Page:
A teaching union has branded caffeine and energy drinks as "legal highs" and warned about their negative impact on pupils' behaviour in schools.
The NASUWT teaching union is working with drug and alcohol charity Swanswell to examine the consumption of drinks such as Red Bull, Monster and Relentless.
Teachers have reported increasing concerns about the effect on behaviour, concentration and energy levels as a result of the drinks, which contain high levels of caffeine and sugar.
Some 13% of teachers who responded to a survey by the NASUWT cited caffeine and energy drinks as a cause of poor pupil behaviour.
Chris Keates, the union's general secretary, said: " This is the first time we have seen a significant number of teachers beginning to raise this as a concern.
"These drinks are becoming increasingly popular among young people and are often seen as simply like any other soft drink, but many young people and their parents are not aware of the very high levels of stimulants that these drinks contain.
"They are readily available legal highs.
"Teachers are growing increasingly concerned that some young people are using these drinks to enable them to stay up into the early hours of the morning and then replace their lost energy by drinking two or three cans of these drinks on their way to school.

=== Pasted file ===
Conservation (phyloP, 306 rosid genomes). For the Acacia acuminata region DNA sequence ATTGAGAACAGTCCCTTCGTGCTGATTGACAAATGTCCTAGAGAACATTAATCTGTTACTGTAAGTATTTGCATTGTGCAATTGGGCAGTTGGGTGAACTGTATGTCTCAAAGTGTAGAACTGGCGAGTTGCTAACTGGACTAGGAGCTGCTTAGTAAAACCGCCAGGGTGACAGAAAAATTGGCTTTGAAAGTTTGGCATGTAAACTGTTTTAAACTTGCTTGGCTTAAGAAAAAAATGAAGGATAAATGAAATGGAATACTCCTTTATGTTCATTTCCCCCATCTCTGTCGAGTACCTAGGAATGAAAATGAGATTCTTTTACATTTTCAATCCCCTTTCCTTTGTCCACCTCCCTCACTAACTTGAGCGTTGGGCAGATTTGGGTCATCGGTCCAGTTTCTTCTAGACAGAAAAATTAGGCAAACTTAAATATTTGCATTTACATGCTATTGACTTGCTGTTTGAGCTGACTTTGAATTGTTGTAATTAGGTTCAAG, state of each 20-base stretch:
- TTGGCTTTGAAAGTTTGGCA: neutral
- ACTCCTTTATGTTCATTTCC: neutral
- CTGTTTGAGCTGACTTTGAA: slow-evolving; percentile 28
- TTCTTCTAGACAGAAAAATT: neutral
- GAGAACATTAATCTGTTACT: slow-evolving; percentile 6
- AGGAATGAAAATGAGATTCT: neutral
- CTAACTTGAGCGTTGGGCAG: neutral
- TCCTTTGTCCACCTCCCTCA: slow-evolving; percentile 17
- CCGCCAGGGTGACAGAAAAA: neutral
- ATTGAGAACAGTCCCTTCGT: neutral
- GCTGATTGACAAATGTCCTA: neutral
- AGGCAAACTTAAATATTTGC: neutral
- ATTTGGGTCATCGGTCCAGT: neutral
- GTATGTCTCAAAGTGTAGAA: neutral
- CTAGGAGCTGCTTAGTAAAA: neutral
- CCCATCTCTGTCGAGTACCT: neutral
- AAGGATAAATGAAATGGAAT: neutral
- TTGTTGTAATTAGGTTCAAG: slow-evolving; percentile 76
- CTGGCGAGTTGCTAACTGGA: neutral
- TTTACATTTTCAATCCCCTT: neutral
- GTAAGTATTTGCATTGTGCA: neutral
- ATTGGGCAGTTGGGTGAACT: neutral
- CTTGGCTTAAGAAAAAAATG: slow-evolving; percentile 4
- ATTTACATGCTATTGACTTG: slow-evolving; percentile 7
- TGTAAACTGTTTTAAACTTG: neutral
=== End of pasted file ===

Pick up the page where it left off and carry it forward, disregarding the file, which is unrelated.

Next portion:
"Teachers are reporting that this affects concentration in class and hyperactivity is then followed by the inevitable crash later in the school day when the impact of these drinks wears off.
"Parents and young people need to be made aware of what these drinks contain and their potential impact on behaviour."
According to Swanswell it is "logical" that children should consume a maximum of 200mg of caffeine per day, which is the same limit recommended by the Food Standards Agency for pregnant women.
Figures released by the charity show that 500ml cans and bottles of popular energy drinks contain 144-160mg of caffeine. This means that children can only drink one energy drink to reach the daily caffeine intake limit, compared with five 500ml bottles of cola which contain 39.6mg of caffeine.
Debbie Bannigan, chief executive of Swanswell, said: " As a provider of drug and alcohol services for young people we're concerned about excessive energy drink consumption, not least because we're finding links to use of other substances, including alcohol, cannabis and Mephedrone."
Gavin Partington, d irector general of the British Soft Drinks Association (BSDA), said: " BSDA supports the School Food Trust's rules on what drinks can be sold in schools but of course it is for teachers to decide what pupils are allowed to take into school.
"It's worth remembering that coffees from popular high street chains contain the same or more caffeine than most energy drinks. However, like all food and drink, energy drinks should be consumed in moderation and as part of a balanced diet.
"Since 2010 the British Soft Drinks Association has operated a code of practice which says that high caffeine content soft drinks are not recommended for children, and specifies that this information should be clearly stated on the label of such drinks.
"The BSDA code of practice also states that high caffeine content drinks should not be promoted or marketed to those under 16."